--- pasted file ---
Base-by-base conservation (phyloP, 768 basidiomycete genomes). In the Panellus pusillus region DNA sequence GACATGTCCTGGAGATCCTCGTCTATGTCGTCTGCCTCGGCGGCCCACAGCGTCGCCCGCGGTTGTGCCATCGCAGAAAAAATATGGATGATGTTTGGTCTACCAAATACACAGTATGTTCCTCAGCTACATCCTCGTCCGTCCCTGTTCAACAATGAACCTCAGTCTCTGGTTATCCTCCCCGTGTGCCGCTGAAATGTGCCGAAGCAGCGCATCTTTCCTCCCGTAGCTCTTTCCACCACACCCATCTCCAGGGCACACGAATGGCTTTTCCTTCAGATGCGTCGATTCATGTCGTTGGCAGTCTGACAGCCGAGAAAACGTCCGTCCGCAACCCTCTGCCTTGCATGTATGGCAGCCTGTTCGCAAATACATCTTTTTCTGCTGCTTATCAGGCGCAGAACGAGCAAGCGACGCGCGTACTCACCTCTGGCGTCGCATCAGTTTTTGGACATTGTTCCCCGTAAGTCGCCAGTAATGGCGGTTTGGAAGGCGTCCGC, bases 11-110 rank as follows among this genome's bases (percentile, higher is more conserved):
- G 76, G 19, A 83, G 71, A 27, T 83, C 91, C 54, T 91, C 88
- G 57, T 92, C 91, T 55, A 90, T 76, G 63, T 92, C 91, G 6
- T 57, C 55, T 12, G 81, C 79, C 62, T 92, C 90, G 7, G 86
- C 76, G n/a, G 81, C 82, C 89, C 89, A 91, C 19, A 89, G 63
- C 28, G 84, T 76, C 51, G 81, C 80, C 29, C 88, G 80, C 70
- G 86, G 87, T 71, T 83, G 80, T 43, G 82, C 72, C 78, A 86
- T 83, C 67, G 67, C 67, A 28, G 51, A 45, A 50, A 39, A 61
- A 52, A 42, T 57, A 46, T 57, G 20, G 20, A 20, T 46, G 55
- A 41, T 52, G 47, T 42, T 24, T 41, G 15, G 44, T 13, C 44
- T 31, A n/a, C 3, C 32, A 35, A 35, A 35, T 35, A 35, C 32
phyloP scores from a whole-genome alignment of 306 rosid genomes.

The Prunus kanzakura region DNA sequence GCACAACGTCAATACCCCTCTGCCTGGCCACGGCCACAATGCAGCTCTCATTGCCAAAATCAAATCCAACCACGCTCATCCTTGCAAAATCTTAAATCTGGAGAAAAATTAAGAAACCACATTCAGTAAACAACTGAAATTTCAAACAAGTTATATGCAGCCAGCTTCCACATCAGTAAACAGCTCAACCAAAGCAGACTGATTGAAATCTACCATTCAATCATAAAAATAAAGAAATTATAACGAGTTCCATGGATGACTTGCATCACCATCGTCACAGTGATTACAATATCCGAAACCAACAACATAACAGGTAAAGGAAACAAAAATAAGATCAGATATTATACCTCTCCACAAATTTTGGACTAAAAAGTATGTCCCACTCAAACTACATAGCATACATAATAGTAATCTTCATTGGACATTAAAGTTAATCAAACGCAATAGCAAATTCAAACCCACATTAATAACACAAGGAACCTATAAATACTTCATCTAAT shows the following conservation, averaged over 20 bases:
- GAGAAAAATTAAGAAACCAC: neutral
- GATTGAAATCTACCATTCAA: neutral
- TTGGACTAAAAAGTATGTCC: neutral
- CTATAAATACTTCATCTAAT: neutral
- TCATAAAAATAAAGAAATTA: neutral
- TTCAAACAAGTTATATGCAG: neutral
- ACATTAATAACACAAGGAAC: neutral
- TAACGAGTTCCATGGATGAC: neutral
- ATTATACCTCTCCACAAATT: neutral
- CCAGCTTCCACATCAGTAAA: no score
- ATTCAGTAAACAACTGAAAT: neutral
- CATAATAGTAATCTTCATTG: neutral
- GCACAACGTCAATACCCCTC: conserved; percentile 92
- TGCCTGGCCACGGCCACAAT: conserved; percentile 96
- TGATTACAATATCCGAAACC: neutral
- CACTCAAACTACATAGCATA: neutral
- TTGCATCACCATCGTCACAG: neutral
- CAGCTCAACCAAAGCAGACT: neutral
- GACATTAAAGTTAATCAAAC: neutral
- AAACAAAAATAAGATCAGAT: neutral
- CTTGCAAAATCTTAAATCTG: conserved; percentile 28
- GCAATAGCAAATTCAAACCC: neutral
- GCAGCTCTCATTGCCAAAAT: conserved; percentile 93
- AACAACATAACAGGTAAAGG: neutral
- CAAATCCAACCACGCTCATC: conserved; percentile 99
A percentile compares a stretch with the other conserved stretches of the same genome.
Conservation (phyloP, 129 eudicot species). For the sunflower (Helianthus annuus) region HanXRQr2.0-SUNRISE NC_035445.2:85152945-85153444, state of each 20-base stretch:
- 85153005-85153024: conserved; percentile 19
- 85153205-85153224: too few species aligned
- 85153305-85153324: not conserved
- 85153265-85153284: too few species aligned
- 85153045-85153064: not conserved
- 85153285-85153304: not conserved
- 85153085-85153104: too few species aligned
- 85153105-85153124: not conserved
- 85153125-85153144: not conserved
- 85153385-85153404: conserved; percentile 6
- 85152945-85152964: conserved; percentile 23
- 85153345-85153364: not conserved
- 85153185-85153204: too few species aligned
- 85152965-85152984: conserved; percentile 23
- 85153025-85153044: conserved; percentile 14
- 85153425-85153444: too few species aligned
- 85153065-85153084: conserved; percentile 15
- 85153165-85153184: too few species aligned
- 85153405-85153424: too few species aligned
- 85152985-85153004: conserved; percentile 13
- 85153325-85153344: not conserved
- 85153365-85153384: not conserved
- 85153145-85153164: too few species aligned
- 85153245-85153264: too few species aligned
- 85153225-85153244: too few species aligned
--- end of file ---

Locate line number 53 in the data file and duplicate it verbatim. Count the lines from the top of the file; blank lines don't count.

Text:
- 85153185-85153204: too few species aligned